A Garden Relationship
There was once a place of paradise on the earth that surpassed the beauty of any setting that currently exists in our world today. If you were to combine the white sandy beaches of Hawaii, the crystal-clear water of Tahiti, the snowcapped mountains of Switzerland, and the wildlife-filled country of Tanzania into one distinct place, it still would not compare to this majestic location. This place is described as being a garden. A garden because it was an enclosed location, separated from the rest of the world.
In this enchanted garden, a sense of timeless tranquility and serenity prevailed. The landscape was an embodiment of beauty and balance, with lush vegetation, vibrant colors, and a rich diversity of flora and fauna. Towering trees, laden with luscious fruits, cast a gentle shade over meandering streams that flowed crystal-clear waters through the heart of the garden. The air was perfumed with the fragrances of blooming flowers, and the melodies of birdsong filled the atmosphere. Animals roamed freely and peacefully, forming a harmonious tapestry of life. Predation and violence were absent, as all creatures coexisted in a state of mutual respect and cooperation. Lions and lambs rested side-by-side, and predatory instincts were subdued in favor of peaceful cohabitation.
In this garden, time truly stood still. It was a sanctuary for one’s senses. Fields of wildflowers, each petal a delicate stroke of nature’s paintbrush, blanketing the landscape with many a color. From the soft pinks of cherry blossoms to the fiery oranges of marigolds. There likely would’ve been waterfalls with cascading waters shimmering a curtain of liquid diamonds. The cool mist would’ve brushed up against the skin of the man and woman, bringing with it a refreshment of energy. As each day would give way to twilight, a golden glow would break through on the horizon. When that hour would come, man and woman would feel as good as they did when the sun appeared in the morning. That is because the concept of tiresome labor was absent in this garden. Needs were met with ease, as abundant resources were all around.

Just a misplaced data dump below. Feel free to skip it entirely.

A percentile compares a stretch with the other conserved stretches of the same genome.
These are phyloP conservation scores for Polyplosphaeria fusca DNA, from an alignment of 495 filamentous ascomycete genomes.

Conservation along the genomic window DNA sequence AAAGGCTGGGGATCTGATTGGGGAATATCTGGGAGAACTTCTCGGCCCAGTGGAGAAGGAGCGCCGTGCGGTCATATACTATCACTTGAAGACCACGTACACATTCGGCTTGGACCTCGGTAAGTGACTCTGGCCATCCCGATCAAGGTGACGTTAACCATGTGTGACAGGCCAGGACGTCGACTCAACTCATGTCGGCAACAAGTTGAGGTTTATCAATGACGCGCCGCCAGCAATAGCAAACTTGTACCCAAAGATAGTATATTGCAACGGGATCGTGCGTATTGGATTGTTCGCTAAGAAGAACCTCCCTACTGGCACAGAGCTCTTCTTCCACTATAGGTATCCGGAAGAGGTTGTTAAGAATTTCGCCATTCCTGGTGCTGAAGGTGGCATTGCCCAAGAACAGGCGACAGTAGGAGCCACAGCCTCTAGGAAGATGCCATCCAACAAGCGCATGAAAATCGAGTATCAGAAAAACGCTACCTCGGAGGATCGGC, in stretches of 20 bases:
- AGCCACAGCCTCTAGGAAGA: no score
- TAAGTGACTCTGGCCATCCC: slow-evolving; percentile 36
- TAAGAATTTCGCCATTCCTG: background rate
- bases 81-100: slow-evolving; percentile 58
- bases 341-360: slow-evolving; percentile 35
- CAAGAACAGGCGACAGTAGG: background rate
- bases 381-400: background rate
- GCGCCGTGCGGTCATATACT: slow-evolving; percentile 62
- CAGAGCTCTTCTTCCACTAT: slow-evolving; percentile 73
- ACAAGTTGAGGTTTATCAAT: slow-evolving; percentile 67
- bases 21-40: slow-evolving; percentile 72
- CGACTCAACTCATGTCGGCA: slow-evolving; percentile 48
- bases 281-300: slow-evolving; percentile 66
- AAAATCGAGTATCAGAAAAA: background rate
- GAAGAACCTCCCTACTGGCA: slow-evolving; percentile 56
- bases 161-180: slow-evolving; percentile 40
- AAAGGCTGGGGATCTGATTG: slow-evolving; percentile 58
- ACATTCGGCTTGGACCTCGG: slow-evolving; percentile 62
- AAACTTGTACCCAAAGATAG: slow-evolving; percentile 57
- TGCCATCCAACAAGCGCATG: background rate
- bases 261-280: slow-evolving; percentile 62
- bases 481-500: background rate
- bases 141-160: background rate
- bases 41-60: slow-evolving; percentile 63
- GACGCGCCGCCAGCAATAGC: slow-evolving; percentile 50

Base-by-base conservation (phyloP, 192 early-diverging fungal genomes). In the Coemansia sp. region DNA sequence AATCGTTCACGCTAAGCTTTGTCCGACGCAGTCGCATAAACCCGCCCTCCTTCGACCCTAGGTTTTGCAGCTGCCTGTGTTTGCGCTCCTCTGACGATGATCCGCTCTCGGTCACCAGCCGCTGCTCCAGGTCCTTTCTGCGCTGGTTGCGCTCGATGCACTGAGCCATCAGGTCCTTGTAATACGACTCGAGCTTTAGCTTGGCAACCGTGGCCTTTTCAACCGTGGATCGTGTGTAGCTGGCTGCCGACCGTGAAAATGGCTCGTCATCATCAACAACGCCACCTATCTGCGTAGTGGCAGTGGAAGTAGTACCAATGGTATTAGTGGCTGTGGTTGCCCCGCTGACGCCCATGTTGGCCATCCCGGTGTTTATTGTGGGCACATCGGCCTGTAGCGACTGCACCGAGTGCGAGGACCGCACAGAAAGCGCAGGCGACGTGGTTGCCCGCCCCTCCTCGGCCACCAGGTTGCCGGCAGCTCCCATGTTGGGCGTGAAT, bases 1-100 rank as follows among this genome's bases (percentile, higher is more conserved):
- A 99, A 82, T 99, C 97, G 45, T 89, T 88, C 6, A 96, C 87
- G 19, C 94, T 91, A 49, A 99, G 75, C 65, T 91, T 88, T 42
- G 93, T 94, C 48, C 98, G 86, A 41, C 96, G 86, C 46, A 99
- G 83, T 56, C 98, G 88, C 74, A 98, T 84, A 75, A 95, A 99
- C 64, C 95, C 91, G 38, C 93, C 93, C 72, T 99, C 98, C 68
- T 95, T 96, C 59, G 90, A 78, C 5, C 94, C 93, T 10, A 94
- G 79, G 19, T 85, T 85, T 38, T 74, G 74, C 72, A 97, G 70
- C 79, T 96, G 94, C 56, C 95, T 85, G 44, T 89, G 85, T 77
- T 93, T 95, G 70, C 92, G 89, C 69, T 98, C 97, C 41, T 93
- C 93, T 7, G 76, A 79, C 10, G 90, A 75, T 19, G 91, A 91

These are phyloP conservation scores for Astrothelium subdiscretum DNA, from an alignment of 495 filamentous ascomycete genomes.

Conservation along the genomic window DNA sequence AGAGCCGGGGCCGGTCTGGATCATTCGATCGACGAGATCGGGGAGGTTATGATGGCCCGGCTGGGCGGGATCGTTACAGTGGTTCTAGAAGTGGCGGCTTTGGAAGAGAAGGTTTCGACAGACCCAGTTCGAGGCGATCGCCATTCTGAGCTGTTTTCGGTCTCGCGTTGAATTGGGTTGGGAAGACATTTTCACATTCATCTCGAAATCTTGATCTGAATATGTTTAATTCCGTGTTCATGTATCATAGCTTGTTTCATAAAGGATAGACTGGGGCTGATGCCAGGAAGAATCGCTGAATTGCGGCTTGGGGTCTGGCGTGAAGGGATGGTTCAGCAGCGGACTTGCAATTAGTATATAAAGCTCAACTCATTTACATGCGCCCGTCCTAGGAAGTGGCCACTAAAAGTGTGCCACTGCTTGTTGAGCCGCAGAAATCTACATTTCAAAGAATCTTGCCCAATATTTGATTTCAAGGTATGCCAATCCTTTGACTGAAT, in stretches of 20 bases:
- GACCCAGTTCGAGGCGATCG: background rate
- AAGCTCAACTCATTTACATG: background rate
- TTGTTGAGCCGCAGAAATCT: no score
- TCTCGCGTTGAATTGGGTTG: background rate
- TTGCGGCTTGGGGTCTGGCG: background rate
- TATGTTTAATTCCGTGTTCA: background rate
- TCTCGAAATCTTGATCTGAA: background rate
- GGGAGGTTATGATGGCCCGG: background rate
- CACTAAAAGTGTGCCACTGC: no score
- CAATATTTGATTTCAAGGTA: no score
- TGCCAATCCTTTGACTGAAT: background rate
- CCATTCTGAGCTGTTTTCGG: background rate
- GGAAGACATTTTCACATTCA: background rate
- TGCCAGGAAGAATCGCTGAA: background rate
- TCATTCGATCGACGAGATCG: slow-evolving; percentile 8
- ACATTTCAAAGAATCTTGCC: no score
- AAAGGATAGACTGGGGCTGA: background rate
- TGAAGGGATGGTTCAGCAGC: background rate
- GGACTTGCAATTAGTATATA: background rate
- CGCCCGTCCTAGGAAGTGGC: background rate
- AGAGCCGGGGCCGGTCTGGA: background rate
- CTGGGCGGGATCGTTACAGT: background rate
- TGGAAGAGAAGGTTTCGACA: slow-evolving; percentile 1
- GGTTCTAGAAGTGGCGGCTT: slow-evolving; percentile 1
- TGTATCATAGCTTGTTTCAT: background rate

Men and women did not know what it was like to be in pain. In that garden, they would’ve never been able to comprehend our present troubles. Heartbreak and anxiety were unfamiliar feelings. Day after day, man and woman walked through this garden without worry or a single thought about the future. For them, the very word “future” would have been a confusing term as their focus could not reach beyond anything other than the present. For the present was filled with perfection. When your eyes are fixated on what is clear and perfect, they have no reason to contemplate what is unknown.